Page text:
Deficiency of dietary EAA preferentially inhibits mRNA translation of ribosomal proteins in liver of meal-fed rats

Tracy G. Anthony, Ali K. Reiter, Joshua C. Anthony, Scot Kimball, Leonard "Jim" Jefferson

Research output: Contribution to journalArticle

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Abstract

The goal of these studies was to investigate the mechanisms by which amino acid supply regulates global rates of protein synthesis as well as the translation of ribosomal protein (rp) mRNAs in liver. In the experiments conducted, male weanling rats were trained over a 2-wk period to consume their daily food intake within 3 h. On day 14, rats were fed the control diet or an isocaloric, isonitrogenous diet lacking glycine, tryptophan, leucine, or the branched-chain amino acids (BCAA) for 1 h. Feeding Trp-, Leu-, or BCAA-deficient diets resulted in significant reductions in serum insulin, hepatic protein synthesis, eukaryotic initiation factor 2B (eIF2B) activity, and phosphorylation of eIF4E-binding protein 1 (4E-BP1) and ribosomal protein S6 kinase (S6K1). Phosphorylation of eIF2α was inversely related to eIF2B activity under all conditions. Alterations in the hepatic synthesis of rp were assessed by changes in the distribution of rp (S4, S8, L26) mRNAs across sucrose density gradients and compared with non-rp (β-actin, albumin) mRNAs. In all dietary treatments, non-rp mRNAs were mostly polysome associated. Conversely, the proportion of rp mRNAs residing in polysomes was two- to fivefold less in rats fed diets lacking tryptophan, leucine, or BCAA compared with rats fed the control diet. Total hepatic abundance of all mRNAs examined did not differ among treatment groups. For all parameters examined, there were no differences between rats fed the glycine-deficient diet and rats fed the control diet. The data suggest that essential amino acid (EAA) deficiency inhibits global rates of liver protein synthesis via a block in translation initiation. Additionally, the translation of rp mRNAs is preferentially repressed in association with decreased S6K1 phosphorylation.

Original languageEnglish (US)
JournalAmerican Journal of Physiology - Endocrinology and Metabolism
Volume281
Issue number3 44-3
StatePublished - 2001

Fingerprint

Essential Amino Acids
Ribosomal Proteins
Protein Biosynthesis
Nutrition
Liver
Meals
Rats
Diet
Messenger RNA
tryptophan-leucine
Branched Chain Amino Acids
Phosphorylation
Eukaryotic Initiation Factor-2B
Polyribosomes
Proteins
Glycine
Ribosomal Protein S6 Kinases
Sucrose
Actins
Albumins

All Science Journal Classification (ASJC) codes

  • Physiology
  • Endocrinology
  • Biochemistry
  • Physiology (medical)

Cite this

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title = "Deficiency of dietary EAA preferentially inhibits mRNA translation of ribosomal proteins in liver of meal-fed rats",
abstract = "The goal of these studies was to investigate the mechanisms by which amino acid supply regulates global rates of protein synthesis as well as the translation of ribosomal protein (rp) mRNAs in liver. In the experiments conducted, male weanling rats were trained over a 2-wk period to consume their daily food intake within 3 h. On day 14, rats were fed the control diet or an isocaloric, isonitrogenous diet lacking glycine, tryptophan, leucine, or the branched-chain amino acids (BCAA) for 1 h. Feeding Trp-, Leu-, or BCAA-deficient diets resulted in significant reductions in serum insulin, hepatic protein synthesis, eukaryotic initiation factor 2B (eIF2B) activity, and phosphorylation of eIF4E-binding protein 1 (4E-BP1) and ribosomal protein S6 kinase (S6K1). Phosphorylation of eIF2α was inversely related to eIF2B activity under all conditions. Alterations in the hepatic synthesis of rp were assessed by changes in the distribution of rp (S4, S8, L26) mRNAs across sucrose density gradients and compared with non-rp (β-actin, albumin) mRNAs. In all dietary treatments, non-rp mRNAs were mostly polysome associated. Conversely, the proportion of rp mRNAs residing in polysomes was two- to fivefold less in rats fed diets lacking tryptophan, leucine, or BCAA compared with rats fed the control diet. Total hepatic abundance of all mRNAs examined did not differ among treatment groups. For all parameters examined, there were no differences between rats fed the glycine-deficient diet and rats fed the control diet. The data suggest that essential amino acid (EAA) deficiency inhibits global rates of liver protein synthesis via a block in translation initiation. Additionally, the translation of rp mRNAs is preferentially repressed in association with decreased S6K1 phosphorylation.",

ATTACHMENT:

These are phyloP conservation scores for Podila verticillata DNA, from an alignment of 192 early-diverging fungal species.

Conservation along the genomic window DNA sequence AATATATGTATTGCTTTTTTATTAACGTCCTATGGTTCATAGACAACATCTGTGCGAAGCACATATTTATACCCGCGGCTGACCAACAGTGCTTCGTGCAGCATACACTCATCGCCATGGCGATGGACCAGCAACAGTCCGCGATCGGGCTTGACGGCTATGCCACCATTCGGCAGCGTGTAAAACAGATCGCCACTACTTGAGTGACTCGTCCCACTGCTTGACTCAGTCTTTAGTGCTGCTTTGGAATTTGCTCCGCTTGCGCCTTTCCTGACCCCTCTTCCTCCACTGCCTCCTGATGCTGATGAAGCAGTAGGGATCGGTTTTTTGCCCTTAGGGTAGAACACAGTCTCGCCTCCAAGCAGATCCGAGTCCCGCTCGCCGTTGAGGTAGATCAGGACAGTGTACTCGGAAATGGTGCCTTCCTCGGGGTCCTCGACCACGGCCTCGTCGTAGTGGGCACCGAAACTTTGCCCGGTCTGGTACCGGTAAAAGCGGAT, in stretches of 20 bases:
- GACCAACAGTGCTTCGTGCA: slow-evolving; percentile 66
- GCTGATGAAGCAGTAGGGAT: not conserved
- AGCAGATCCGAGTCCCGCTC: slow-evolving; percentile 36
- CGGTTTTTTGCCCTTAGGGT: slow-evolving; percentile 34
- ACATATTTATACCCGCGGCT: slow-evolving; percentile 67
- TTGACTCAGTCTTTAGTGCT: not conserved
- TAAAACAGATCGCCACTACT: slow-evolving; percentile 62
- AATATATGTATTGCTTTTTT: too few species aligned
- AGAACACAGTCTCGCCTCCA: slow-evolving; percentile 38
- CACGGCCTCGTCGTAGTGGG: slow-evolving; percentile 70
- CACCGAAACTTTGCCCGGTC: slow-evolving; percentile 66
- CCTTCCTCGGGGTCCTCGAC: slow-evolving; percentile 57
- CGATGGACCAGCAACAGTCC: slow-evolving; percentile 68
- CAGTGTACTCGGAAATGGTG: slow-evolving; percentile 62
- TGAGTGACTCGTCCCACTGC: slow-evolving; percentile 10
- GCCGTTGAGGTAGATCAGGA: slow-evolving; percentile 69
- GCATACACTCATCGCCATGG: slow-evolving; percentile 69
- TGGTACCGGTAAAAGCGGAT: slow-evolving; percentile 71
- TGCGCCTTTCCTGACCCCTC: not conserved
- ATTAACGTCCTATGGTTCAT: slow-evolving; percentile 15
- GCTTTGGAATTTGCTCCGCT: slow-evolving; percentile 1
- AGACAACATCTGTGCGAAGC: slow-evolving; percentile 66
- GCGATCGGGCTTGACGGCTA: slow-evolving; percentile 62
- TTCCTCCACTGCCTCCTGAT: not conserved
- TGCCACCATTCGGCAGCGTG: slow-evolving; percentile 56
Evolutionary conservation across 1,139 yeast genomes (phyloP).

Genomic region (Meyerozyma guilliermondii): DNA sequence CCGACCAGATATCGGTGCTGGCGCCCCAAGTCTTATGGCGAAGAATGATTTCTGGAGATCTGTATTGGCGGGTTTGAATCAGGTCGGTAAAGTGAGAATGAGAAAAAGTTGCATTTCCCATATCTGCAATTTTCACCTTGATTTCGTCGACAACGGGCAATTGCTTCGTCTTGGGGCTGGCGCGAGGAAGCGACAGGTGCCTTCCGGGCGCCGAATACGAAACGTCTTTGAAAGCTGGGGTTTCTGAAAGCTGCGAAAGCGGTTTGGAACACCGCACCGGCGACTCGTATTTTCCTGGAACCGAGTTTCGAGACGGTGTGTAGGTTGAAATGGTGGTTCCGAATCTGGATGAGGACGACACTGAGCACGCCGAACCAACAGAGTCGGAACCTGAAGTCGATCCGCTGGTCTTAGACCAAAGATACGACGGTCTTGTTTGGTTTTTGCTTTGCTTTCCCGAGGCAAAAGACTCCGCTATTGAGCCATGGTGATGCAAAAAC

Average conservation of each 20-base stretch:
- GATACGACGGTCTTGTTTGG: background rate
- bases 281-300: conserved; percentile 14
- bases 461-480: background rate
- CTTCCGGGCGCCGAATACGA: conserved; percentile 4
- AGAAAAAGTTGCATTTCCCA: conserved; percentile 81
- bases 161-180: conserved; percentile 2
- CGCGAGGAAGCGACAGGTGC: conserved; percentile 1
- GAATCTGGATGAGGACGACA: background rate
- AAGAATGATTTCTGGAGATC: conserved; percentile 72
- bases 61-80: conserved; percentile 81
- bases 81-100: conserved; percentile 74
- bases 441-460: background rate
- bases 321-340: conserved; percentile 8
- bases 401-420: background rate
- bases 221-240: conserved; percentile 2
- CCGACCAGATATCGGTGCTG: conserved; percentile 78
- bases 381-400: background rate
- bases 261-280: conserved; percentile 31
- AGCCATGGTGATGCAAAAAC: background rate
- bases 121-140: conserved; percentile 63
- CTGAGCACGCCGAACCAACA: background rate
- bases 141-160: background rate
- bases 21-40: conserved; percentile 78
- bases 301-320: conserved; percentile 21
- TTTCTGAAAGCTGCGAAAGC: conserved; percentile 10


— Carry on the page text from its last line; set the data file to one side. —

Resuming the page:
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Deficiency of dietary EAA preferentially inhibits mRNA translation of ribosomal proteins in liver of meal-fed rats. / Anthony, Tracy G.; Reiter, Ali K.; Anthony, Joshua C.; Kimball, Scot; Jefferson, Leonard "Jim".

In: American Journal of Physiology - Endocrinology and Metabolism, Vol. 281, No. 3 44-3, 2001.

Research output: Contribution to journalArticle

TY - JOUR

T1 - Deficiency of dietary EAA preferentially inhibits mRNA translation of ribosomal proteins in liver of meal-fed rats

AU - Anthony, Tracy G.

AU - Reiter, Ali K.

AU - Anthony, Joshua C.

AU - Kimball, Scot

AU - Jefferson, Leonard "Jim"

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